This is partly my way of holding space as a polytheist for our ancestors. Yes, it is useful to go to professional conferences. It’s a chance to explore these side topics, to get valuable feedback, in an atmosphere that – at least in this case – is fairly relaxed and congenial. Yes, I really want to look more closely at the ways post-colonial theory can be applied to Charlemagne’s atrocities. The more I learn about forced child oblation, forced exile, forced conversion and all the various ways the Franks impeded on and erased Saxon religious culture, the more I’m convinced that it’s here specifically that structures were first put in place that came to be used throughout the conquest of the New World, six hundred years later. Before all of that, however, I am holding space for the dead.
This is important. This is part of our history as contemporary polytheists. This is the story of our traditions, what happened to them, and why we are in the position we’re in today of having to reclaim, rebuild, and restore. If we do not understand what happened and where we came from, then we will never truly appreciate the importance of that restoration, of holding staunchly to our traditions, of cultivating piety and respect and reverence for our dead.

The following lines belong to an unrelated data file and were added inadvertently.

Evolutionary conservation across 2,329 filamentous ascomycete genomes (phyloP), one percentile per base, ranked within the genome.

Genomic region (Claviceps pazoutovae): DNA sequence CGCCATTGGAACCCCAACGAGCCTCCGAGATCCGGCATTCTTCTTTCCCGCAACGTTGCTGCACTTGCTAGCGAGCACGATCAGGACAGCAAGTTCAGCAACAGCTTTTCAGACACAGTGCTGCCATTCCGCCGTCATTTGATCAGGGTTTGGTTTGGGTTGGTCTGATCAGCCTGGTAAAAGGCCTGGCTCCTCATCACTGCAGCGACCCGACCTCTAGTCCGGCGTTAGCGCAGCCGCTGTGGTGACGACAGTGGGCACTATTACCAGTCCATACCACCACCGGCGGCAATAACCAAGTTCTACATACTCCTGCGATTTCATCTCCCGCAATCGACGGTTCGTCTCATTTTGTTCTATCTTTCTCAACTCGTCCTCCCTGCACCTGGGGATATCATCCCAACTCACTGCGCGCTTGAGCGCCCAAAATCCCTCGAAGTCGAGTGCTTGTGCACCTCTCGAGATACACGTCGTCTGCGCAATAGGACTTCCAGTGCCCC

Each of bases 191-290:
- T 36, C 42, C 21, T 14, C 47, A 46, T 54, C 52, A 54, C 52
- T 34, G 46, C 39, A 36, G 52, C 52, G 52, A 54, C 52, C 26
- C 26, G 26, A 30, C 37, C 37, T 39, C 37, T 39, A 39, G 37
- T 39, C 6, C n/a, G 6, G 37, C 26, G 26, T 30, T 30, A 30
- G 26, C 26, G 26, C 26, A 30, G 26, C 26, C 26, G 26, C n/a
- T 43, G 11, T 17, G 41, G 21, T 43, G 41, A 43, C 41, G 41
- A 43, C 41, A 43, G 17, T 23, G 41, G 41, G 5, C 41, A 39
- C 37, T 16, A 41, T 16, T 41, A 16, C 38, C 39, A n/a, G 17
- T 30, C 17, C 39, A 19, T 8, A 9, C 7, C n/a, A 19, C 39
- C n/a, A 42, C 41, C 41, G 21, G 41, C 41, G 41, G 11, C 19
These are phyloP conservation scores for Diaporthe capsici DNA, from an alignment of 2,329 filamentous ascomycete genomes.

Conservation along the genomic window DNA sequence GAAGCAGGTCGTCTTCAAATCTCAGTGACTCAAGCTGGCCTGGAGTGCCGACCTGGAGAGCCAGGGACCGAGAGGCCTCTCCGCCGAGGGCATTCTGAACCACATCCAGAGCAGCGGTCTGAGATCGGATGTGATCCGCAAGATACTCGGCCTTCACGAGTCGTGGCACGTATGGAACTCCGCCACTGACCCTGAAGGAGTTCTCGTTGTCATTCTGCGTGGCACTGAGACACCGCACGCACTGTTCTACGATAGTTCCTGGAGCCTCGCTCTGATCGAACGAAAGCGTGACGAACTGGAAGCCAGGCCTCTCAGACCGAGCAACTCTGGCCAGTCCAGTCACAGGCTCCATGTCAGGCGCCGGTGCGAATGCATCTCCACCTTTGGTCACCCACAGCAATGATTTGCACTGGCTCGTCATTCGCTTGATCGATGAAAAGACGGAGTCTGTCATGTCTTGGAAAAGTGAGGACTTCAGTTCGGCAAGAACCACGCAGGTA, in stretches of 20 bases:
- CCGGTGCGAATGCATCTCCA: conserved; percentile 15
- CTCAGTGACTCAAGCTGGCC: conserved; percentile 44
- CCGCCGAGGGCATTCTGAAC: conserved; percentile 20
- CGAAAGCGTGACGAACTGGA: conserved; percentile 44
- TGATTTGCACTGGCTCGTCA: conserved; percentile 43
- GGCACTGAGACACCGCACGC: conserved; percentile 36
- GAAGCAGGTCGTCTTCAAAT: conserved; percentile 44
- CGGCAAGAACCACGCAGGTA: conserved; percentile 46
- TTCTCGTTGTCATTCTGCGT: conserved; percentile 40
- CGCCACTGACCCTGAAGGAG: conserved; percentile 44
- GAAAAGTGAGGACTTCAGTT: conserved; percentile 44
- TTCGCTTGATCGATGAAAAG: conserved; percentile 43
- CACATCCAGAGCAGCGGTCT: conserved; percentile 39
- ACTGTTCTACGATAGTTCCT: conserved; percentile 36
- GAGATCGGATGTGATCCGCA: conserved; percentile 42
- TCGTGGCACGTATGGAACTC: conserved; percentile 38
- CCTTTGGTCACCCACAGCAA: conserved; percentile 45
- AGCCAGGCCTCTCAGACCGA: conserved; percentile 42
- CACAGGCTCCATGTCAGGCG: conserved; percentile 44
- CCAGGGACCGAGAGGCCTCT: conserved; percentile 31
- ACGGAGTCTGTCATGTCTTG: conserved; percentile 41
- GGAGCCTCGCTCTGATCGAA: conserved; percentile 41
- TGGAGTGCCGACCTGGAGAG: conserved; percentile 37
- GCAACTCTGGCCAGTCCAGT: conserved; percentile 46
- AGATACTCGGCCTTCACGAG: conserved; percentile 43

Why do I do this? Let me give one small example: during the Q&A, one of the attendees, a senior scholar who herself later presented a fascinating paper on a piece of Arthurian lit., said to me very earnestly, “I think it’s important to remember that the Franks had good intentions.” When I picked my jaw up off the floor I responded, “I’m sure that makes all the difference to the five thousand plus Saxons butchered at Verden.”
I’m sure that makes all the difference in the world to the men, women, and children who fought to maintain religious and cultural independence and instead ended up exiled, impoverished, with their children forcibly interred in monastic “schools” where they were Christianized and denied a Saxon identity religious or otherwise. Are you fucking kidding me? That is like saying Hitler had good intentions too. Who the fuck says that? Yet here we are in 2019 and I’ve an intelligent, educated scholar in all earnestness urging me to remember: the Christians had good intentions. That’s why I do this, because that attitude is everywhere in academia. It isn’t genocide if it occurred before the 19thcentury and was blessed by the cross.